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I'm surprised how I never been able to found an online translation of "cocotte en papier" (which is the thing pictured below), or people able to answer IRL, other than via less precise terms as "origami" or "paper bird".

"Paper bird" is too un-specific (see link below) compared to the original. E.g. I know 3 types of cranes, and there are yet other origami birds, than the "hen/cocotte" (that is supposed to be famous for being one on the most easy and well-known origami after the plane ;-) , at least in France ). https://www.google.com/search?q=paper+bird&tbm=isch

Searching "paper bird" from my French account, the cocotte appears only once on this search, at rank ~35, and not again in the several hundreds following. I didn't suspected such a peculiar folding and concept could be idiomatic! Like, all French children know how to fold it, for generations and up to now, and it's not by school teaching.

--> Is there a name for that thing ?

(NB: in French "cocotte" is a colloquial term for hen, but maybe other countries' people see another kind of bird in this origami :-) ).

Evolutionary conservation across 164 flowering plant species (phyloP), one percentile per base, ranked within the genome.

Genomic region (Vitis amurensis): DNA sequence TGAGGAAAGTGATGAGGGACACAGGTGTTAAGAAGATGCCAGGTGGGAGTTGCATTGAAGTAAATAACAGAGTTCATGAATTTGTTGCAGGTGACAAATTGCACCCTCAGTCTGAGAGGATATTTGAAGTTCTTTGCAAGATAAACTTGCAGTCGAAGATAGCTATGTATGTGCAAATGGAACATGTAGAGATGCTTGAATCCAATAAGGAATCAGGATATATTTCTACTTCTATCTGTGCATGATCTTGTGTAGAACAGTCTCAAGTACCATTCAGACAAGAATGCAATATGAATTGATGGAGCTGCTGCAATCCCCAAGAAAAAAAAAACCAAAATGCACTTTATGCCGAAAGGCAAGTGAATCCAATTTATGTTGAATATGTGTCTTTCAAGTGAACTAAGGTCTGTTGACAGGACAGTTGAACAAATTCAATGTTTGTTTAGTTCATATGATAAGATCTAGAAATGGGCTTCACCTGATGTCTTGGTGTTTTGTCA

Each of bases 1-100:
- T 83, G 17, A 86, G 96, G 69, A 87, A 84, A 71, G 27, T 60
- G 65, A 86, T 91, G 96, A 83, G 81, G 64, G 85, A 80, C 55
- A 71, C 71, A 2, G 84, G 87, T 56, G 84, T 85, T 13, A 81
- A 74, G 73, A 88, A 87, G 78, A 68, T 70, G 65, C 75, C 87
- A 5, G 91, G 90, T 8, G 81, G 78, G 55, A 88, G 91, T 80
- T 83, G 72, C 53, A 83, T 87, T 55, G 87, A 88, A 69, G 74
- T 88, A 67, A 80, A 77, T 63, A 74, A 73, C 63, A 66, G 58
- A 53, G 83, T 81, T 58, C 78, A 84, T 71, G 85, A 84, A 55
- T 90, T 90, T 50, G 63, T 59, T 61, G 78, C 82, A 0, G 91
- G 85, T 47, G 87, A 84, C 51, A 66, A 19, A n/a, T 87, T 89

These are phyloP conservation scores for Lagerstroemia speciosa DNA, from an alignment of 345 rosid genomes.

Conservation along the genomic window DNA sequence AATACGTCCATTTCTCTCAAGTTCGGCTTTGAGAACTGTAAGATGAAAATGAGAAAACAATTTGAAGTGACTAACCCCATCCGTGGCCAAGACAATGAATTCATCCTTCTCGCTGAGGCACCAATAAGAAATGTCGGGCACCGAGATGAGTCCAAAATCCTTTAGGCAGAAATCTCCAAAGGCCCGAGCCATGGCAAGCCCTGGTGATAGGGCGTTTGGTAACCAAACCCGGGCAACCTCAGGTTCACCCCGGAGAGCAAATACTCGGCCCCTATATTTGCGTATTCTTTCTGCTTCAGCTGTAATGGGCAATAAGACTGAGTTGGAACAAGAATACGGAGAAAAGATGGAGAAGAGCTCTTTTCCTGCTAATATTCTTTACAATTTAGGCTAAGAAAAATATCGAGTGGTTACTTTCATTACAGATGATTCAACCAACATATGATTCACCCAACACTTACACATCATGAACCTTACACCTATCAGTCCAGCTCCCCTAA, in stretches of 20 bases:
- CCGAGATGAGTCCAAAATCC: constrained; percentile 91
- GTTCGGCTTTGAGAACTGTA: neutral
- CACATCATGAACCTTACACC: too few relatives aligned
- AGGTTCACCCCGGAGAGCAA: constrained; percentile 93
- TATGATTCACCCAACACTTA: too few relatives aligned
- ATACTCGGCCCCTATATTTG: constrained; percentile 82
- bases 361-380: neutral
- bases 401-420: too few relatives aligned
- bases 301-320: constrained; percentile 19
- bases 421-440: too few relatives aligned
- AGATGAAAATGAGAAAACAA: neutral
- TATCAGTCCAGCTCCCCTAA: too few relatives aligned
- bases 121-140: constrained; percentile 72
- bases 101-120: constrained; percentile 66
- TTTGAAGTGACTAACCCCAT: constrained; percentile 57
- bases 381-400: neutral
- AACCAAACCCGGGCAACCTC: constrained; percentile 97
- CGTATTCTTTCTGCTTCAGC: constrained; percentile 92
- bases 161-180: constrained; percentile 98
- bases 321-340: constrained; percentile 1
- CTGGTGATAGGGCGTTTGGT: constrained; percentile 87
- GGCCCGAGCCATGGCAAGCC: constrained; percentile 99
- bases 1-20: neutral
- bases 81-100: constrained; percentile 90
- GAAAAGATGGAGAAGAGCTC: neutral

Note that this very origami figure used to be the typical illustration for procrastination in France; I don't know if it carries the same connotation in other countries.

cocotte

  • Are you looking for a word that people familiar with origami would know, or a word that the general population would recognize? The former may exist, but I don't think the latter does. That's not a common enough design (at least not in the US) for it to have a commonly known name. – Juhasz Nov 12 '19 at 19:09
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    As far as I know, there is no particular English term for this specific origami form like there is in French (because as far as I know, it does not have the same special significance for any English speakers that it apparently does for French). I suspect most English speakers would not even know that this is supposed to be a hen (or even a bird) at all.. This is likely just one of those things that is so culturally-rooted that it just doesn't translate well. – Foogod Nov 12 '19 at 21:19
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    I will agree with what @foogod said. The picture does not look like a bird. I guess I would call it "origami", but it is much simpler than the usual origami figures I've seen. It does not have any connotations for me at all. – Deolater Nov 12 '19 at 23:12
  • As discussed in another answer, strangely it seems that this shape (as well as its name) is very idiomatic to France: it is universally known in France from ultra-old to recent generations (even non-origami fans), and even a symbol of procrastination. I never suspected it could be specific to a country. Now I wonder why (maybe from some old movie/story/illustration ? ). Not sure where to ask this. – Fabrice NEYRET Nov 14 '19 at 13:17
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Use this format:

origami [object name in noun form]